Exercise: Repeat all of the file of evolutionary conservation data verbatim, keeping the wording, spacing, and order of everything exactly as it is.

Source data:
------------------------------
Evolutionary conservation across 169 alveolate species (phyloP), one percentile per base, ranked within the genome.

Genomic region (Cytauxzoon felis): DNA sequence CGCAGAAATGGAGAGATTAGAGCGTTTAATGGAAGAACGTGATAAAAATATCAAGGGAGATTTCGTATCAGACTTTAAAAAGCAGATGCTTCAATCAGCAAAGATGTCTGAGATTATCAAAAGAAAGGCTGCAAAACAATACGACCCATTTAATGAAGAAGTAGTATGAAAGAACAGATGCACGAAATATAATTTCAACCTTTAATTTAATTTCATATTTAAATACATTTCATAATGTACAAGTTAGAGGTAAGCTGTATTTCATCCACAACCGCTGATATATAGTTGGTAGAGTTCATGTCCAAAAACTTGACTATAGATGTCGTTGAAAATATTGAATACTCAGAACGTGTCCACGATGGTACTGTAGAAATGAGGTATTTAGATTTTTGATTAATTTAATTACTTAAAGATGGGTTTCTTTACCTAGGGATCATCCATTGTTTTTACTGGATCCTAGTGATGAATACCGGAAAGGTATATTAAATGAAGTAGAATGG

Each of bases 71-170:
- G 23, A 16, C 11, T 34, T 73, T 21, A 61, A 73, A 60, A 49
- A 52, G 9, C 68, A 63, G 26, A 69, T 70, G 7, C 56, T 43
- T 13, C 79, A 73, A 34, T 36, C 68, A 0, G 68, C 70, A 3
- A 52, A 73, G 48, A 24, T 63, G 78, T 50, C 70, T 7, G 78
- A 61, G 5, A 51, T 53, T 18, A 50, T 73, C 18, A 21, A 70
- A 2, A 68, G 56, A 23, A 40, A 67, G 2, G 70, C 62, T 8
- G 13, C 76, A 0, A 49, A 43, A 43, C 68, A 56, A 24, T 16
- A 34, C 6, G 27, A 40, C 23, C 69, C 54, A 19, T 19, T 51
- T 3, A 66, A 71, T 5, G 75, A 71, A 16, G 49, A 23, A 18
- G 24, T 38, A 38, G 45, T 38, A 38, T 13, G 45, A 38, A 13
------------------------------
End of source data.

Evolutionary conservation across 169 alveolate species (phyloP), one percentile per base, ranked within the genome.

Genomic region (Cytauxzoon felis): DNA sequence CGCAGAAATGGAGAGATTAGAGCGTTTAATGGAAGAACGTGATAAAAATATCAAGGGAGATTTCGTATCAGACTTTAAAAAGCAGATGCTTCAATCAGCAAAGATGTCTGAGATTATCAAAAGAAAGGCTGCAAAACAATACGACCCATTTAATGAAGAAGTAGTATGAAAGAACAGATGCACGAAATATAATTTCAACCTTTAATTTAATTTCATATTTAAATACATTTCATAATGTACAAGTTAGAGGTAAGCTGTATTTCATCCACAACCGCTGATATATAGTTGGTAGAGTTCATGTCCAAAAACTTGACTATAGATGTCGTTGAAAATATTGAATACTCAGAACGTGTCCACGATGGTACTGTAGAAATGAGGTATTTAGATTTTTGATTAATTTAATTACTTAAAGATGGGTTTCTTTACCTAGGGATCATCCATTGTTTTTACTGGATCCTAGTGATGAATACCGGAAAGGTATATTAAATGAAGTAGAATGG

Each of bases 71-170:
- G 23, A 16, C 11, T 34, T 73, T 21, A 61, A 73, A 60, A 49
- A 52, G 9, C 68, A 63, G 26, A 69, T 70, G 7, C 56, T 43
- T 13, C 79, A 73, A 34, T 36, C 68, A 0, G 68, C 70, A 3
- A 52, A 73, G 48, A 24, T 63, G 78, T 50, C 70, T 7, G 78
- A 61, G 5, A 51, T 53, T 18, A 50, T 73, C 18, A 21, A 70
- A 2, A 68, G 56, A 23, A 40, A 67, G 2, G 70, C 62, T 8
- G 13, C 76, A 0, A 49, A 43, A 43, C 68, A 56, A 24, T 16
- A 34, C 6, G 27, A 40, C 23, C 69, C 54, A 19, T 19, T 51
- T 3, A 66, A 71, T 5, G 75, A 71, A 16, G 49, A 23, A 18
- G 24, T 38, A 38, G 45, T 38, A 38, T 13, G 45, A 38, A 13